Day in the life of a principal

Jacoy Willis, Editor-in-Chief

This issue I decided to stay a bit closer to school for my ‘Day in the Life of…’. I didn’t really know what the three administrators Vicki Sherwood, Kristin Rose and Jon Stern did all day except for the few times I’ve seen them in classrooms or in their offices. So I asked to follow them for a day. Little did I know, this job shadow would start almost two hours before school even started.

“I need to manage many aspects of the school including parents, students and staff,” Sherwood said. “That’s why I get here early, to be prepared for the day.”

Sherwood is one of the first few to arrive at school in the morning. She starts her day at 5:30 a.m. by answering the 100 or more emails, messages and voicemails she received the day before. She also needs to plan ahead for the day, which includes requesting substitutes for absent teachers.

The day I shadowed them, Sherwood and Rose were going to Woodinville High School to see a speaker during an assembly for the school, deciding whether or not they wanted to hire the speaker for Inglemoor. Stern was also out of the building because of a sportsmanship meeting at Issaquah High School.

With the three administrators gone, Sam Jackson, a retired Inglemoor vice principal, came in to help for the morning.

“I like working with people and seeing the commitment students have for learning,” Jackson said. “It’s one reason I like to keep subbing here.”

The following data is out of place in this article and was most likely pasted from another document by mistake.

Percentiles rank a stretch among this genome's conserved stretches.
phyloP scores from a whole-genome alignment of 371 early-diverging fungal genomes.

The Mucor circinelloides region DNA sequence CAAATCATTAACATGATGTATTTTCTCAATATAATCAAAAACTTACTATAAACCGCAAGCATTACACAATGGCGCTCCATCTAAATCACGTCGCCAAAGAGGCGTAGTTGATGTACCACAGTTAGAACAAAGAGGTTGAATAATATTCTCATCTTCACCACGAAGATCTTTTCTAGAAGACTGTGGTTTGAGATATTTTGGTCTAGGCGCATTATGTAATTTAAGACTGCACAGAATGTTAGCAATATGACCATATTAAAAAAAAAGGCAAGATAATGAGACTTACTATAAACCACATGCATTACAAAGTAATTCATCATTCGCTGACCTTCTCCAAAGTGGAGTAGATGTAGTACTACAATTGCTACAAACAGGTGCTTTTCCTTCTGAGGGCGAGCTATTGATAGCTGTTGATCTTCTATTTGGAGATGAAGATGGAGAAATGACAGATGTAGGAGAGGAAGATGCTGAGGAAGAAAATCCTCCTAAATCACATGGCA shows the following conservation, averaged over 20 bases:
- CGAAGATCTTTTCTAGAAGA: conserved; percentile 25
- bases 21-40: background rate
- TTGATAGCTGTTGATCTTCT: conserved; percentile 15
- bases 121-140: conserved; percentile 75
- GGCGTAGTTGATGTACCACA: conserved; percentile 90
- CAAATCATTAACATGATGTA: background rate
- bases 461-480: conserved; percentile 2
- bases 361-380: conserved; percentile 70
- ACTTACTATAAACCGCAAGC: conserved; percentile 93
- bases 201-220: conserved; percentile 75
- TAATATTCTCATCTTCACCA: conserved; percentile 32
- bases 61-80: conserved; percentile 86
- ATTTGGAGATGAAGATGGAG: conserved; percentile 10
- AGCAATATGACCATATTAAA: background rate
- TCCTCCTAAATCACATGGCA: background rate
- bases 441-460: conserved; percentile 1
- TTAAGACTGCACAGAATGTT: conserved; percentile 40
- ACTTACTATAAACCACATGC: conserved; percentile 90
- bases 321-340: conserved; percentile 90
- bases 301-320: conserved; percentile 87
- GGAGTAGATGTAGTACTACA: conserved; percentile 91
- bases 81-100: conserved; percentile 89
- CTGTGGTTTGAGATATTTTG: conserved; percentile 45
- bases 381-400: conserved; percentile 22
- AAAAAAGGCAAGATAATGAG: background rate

When Sherwood and Rose returned, they had no time to rest before having to deal with various situations that arose. Meetings, phone calls, drop-ins, notes and other exchanges ensued, many of which were confidential.

“There are 100 things that you need to do when you arrive in the morning, but an emergency happens, and by the end of the day you realize you didn’t get to any of the things you originally needed to do,” Sherwood said.

Dealing with emergencies and making difficult decisions is part of the job the administrators agree to do, but it doesn’t make it their favorite part of the job.

“Our primary goal is to keep people safe; that’s what the discipline is for,” Stern said. “But, I sometimes get a pit in my stomach when I have to be the ‘axe.’”

Each of the administrators shows a lot of passion for their work every day and all of them accounted it to the fact that the students “energize and inspire” them to keep working hard.

“It’s like we are parents to 1600 kids,” Sherwood said. “We want the best for each and every one of them.”

During seventh period, Sherwood, Rose and Stern all went to a meeting with the department heads of the school to discuss upcoming events and other important information. This is just one of about three mandatory meetings that the administrators have each week.

“We have a lot of meetings after school, but we also try go to as many of the musicals, concerts, sports and other student activities as we can,” Rose said.

At the end of the day, Sherwood, Rose and Stern all headed back to their offices to finish up what they could and send those last emails for the day. They try to get out of the office by 4:00 p.m., sometimes they succeed and sometimes they don’t, but an administrator’s work is never done.

“There’s so much to do. The day is always predictably unpredictable,” Sherwood said. “And I love it like that.”